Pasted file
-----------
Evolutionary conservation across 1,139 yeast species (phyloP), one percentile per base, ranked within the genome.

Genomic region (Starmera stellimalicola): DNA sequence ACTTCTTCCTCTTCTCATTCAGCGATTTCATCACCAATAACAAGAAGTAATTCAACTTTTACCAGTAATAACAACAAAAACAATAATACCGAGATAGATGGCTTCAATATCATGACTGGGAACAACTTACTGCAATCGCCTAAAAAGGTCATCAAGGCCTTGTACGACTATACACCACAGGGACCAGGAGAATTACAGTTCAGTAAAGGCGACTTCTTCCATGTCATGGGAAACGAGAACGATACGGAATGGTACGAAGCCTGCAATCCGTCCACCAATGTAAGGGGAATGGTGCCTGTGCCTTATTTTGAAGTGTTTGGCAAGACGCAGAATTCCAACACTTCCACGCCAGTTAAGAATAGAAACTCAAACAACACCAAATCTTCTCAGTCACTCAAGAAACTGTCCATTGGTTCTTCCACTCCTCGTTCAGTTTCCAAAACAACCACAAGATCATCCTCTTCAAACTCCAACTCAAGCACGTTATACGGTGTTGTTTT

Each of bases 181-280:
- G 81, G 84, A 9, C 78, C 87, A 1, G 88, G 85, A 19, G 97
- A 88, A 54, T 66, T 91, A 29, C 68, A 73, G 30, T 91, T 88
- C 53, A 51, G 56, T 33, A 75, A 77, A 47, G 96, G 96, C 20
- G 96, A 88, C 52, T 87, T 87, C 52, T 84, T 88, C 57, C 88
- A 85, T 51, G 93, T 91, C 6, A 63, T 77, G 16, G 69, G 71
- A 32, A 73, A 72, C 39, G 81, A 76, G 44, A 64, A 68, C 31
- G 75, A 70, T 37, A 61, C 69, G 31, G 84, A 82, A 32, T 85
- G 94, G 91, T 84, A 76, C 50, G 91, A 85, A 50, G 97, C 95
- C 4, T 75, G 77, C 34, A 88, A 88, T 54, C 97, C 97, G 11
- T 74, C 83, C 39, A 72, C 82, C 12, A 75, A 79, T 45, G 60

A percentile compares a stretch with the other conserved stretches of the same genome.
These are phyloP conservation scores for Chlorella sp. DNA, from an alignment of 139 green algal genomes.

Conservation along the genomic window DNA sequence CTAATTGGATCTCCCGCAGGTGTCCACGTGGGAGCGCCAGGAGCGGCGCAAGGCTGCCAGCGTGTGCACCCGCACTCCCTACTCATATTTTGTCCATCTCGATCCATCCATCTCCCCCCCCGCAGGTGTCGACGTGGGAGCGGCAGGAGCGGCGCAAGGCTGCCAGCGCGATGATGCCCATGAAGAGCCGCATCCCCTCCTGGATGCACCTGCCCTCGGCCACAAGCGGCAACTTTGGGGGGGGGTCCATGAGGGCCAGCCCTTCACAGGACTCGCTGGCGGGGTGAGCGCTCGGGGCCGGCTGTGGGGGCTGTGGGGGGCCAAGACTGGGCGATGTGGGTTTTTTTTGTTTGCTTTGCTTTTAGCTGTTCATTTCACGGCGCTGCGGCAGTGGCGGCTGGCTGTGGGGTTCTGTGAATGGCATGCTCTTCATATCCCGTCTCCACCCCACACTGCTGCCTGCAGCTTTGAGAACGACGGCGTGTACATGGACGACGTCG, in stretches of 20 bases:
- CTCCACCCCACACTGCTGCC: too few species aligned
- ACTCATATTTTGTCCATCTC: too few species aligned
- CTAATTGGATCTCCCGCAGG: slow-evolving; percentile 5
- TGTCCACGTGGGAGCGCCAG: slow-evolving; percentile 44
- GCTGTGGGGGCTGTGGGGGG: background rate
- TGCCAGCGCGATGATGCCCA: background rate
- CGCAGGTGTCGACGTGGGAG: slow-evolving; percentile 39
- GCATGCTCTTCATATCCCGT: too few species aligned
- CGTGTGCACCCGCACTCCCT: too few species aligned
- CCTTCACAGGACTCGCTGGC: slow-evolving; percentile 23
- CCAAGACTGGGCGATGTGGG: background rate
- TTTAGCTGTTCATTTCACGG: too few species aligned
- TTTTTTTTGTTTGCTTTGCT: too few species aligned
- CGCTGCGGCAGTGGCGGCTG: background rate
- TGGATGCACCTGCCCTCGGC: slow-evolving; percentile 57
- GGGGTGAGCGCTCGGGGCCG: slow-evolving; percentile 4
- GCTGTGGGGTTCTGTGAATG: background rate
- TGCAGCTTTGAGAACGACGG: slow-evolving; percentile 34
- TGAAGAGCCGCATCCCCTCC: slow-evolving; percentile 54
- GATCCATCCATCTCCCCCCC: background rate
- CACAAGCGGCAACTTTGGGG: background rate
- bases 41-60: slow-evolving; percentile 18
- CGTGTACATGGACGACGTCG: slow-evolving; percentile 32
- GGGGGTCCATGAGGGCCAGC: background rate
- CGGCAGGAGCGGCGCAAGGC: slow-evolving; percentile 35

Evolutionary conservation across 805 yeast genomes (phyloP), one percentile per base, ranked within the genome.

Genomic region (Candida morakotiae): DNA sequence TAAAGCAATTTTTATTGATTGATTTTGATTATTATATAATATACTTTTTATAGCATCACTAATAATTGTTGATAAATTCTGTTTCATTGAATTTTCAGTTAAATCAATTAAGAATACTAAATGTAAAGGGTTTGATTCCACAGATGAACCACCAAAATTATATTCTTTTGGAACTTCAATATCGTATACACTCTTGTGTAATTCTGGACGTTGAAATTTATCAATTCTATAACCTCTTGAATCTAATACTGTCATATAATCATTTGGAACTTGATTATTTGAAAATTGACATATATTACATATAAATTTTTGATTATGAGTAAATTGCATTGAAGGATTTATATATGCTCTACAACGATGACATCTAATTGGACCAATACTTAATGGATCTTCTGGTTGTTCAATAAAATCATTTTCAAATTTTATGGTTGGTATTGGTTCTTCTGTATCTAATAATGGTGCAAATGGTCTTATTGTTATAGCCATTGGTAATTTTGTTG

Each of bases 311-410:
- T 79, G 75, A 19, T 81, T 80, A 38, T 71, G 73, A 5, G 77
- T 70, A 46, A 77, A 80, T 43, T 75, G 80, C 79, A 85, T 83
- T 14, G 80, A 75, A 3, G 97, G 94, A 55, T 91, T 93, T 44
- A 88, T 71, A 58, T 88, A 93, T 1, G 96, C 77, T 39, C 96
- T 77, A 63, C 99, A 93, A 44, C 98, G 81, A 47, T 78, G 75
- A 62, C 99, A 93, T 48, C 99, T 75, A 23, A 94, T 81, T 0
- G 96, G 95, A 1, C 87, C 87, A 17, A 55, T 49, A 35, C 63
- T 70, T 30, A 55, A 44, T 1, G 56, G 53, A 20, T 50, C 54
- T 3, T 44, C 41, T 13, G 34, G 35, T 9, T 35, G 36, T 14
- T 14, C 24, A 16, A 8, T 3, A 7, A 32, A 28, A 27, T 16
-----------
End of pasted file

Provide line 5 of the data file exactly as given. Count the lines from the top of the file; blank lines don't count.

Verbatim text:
- A 88, A 54, T 66, T 91, A 29, C 68, A 73, G 30, T 91, T 88